In operation, when the movable contact 13a of ignition switch 13 is connected to the fixed contact 13b when the vehicle is initially started, computer 20 is conditioned in its operation by receiving the constant voltage from stabilizer 21 to operate the interruption timer of CPU and to initiate the execution of the main control program at a step 40 of the flow-chart shown in FIG. 2. Subsequently, when the movable contact 13a of ignition switch 13 is temporarily connected to the fixed contact 13c, the starter motor 11 cooperates with the ignition circuit 12 to start the engine. Then, the regulator relay 15 generates a high level voltage Hi therefrom under control of the alternator 14 driven by the engine. At this time, it is assumed that the reed-switch 16b of speed sensor 16 is closed in magnetic coupling relationship with the disk 16a when the vehicle is stopped so that the speed pulse signal has a low level (no pulses).

When the main control program proceeds to a step 41 under the above condition, CPU acts to initialize the computer 20, to reset a flag Fs and to set a flag F2 =0 due to the actual or low level of the speed pulse signal from speed sensor 16. In this embodiment, the flag Fs represents the fact that a setting condition for automatic start and stop control of the engine is satisfied. The setting condition is arranaged to be satisfied by such three factors as generation of a high level voltage Hi from regulator relay 15, disappearance of a door signal from door switch 19 and generation of a set signal from the setting switch 17. When the main control program proceeds to a step 58 for discriminating whether or not the diagnosis switch 25 is continuously closed for 0.5 seconds, CPU serves to discriminate as "NO" because of no actuation of the switch 25 and then the main control program proceeds to a step 42 where CPU discriminates whether the flag Fs is reset or not. When the answer at step 42 becomes "YES" due to the initially reset flag Fs, the main control program proceeds to a step 43 for discriminating whether the setting condition is satisfied or not. At this stage, the answer to this question is discriminated as "NO" because at least the setting switch 17 is in its open position, and then the main control program proceeds to a step 50 (See FIG. 3) where the CPU discriminates whether or not a condition for deactivation of the starter motor 11 is satisfied. In this embodiment, the condition for deactivation of the starter motor 11 is arranged to be satisfied by generation of a high level voltage Hi from the regulator relay 15. At this stage, the answer at step 50 is discriminated as "YES" because the regulator relay 15 is generating a high level voltage Hi therefrom due to rotation of the engine, and then CPU returns the main control program to the step 58 through a step 51.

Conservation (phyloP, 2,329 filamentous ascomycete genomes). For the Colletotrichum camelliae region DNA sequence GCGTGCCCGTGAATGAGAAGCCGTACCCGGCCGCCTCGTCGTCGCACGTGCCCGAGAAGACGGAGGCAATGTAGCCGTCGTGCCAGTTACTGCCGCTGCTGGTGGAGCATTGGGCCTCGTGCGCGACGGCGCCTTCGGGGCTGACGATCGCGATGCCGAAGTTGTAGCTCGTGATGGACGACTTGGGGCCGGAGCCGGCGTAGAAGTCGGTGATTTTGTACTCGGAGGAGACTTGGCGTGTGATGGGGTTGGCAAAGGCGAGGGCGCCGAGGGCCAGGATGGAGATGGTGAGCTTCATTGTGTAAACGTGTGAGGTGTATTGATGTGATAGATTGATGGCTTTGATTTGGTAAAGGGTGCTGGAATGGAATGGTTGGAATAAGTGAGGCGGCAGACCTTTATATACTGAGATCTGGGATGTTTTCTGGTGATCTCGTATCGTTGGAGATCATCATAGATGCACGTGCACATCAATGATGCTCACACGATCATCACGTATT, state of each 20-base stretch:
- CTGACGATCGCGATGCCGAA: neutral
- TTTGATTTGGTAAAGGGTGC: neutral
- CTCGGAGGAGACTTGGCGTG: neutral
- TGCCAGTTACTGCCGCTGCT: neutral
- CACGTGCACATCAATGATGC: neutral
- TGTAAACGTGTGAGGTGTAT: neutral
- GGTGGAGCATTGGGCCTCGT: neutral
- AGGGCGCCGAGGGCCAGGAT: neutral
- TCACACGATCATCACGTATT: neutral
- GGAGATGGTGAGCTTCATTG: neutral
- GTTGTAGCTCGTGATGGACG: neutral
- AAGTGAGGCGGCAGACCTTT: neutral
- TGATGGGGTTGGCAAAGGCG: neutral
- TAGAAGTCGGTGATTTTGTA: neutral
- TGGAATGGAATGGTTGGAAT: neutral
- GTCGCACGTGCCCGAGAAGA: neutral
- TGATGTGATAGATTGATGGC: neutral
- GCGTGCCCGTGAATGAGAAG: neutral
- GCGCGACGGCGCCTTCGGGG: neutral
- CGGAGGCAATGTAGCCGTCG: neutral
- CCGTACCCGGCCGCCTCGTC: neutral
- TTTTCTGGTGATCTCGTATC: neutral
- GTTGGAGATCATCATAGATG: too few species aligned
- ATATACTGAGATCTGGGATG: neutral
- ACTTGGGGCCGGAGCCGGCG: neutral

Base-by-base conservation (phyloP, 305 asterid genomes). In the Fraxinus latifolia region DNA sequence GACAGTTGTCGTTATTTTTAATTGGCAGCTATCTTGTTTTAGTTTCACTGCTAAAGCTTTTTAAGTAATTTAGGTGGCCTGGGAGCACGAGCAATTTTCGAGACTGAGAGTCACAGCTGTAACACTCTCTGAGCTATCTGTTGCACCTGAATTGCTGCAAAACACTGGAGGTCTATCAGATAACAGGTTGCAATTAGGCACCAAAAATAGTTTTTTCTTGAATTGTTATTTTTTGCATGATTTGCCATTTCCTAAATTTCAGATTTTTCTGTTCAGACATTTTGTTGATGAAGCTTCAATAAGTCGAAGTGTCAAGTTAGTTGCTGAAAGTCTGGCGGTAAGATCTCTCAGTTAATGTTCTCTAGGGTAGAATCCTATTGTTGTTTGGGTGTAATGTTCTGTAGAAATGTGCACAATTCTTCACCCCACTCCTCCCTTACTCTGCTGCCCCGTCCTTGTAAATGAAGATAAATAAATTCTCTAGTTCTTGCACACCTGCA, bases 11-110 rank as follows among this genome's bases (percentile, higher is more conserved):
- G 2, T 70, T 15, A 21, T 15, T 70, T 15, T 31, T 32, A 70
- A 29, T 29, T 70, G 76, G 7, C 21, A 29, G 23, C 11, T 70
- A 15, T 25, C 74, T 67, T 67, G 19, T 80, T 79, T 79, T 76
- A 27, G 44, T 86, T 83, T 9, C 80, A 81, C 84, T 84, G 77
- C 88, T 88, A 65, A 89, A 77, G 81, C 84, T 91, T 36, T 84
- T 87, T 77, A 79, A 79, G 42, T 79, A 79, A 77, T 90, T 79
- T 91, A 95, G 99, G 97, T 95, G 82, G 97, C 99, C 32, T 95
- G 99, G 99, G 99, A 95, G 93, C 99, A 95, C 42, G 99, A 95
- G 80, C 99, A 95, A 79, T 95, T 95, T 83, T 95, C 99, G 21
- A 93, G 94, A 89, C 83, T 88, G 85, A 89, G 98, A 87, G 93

Assuming that the vehicle door is closed to extinguish a door signal which has previously produced from the door switch 19 and that the setting switch 17 is temporarily actuated to produce a set signal therefrom, CPU discriminates as "YES" at step 43 because of satisfaction of the setting condition for automatic start and stop control of the engine. Then, CPU acts to set the flag Fs at a step 44 and the main control program proceeds to the following step 45 where the CPU resets a flag F1 which represents the fact that the level of the speed pulse signal from sensor 16 is changing. When the main control program proceeds to a step 46 through step 45, CPU discriminates as "YES" on a basis of the reset flag F1 to return the program to the step 58 of FIG. 2. Then, CPU discriminates as "NO" at the following step 42 in dependence upon the set flag Fs and the control program proceeds to a step 52 for discriminating a condition for cancelling of the setting condition. In this embodiment, the cancel condition is arranged to be satisfied by either generation of a door signal from door switch 19 or generation of a set signal from setting switch 17 under setting of the flag Fs. Thus, CPU discriminates as "NO" at step 52 because of lack of both the door and set signals, and the control program returns to the step 58 through step 46.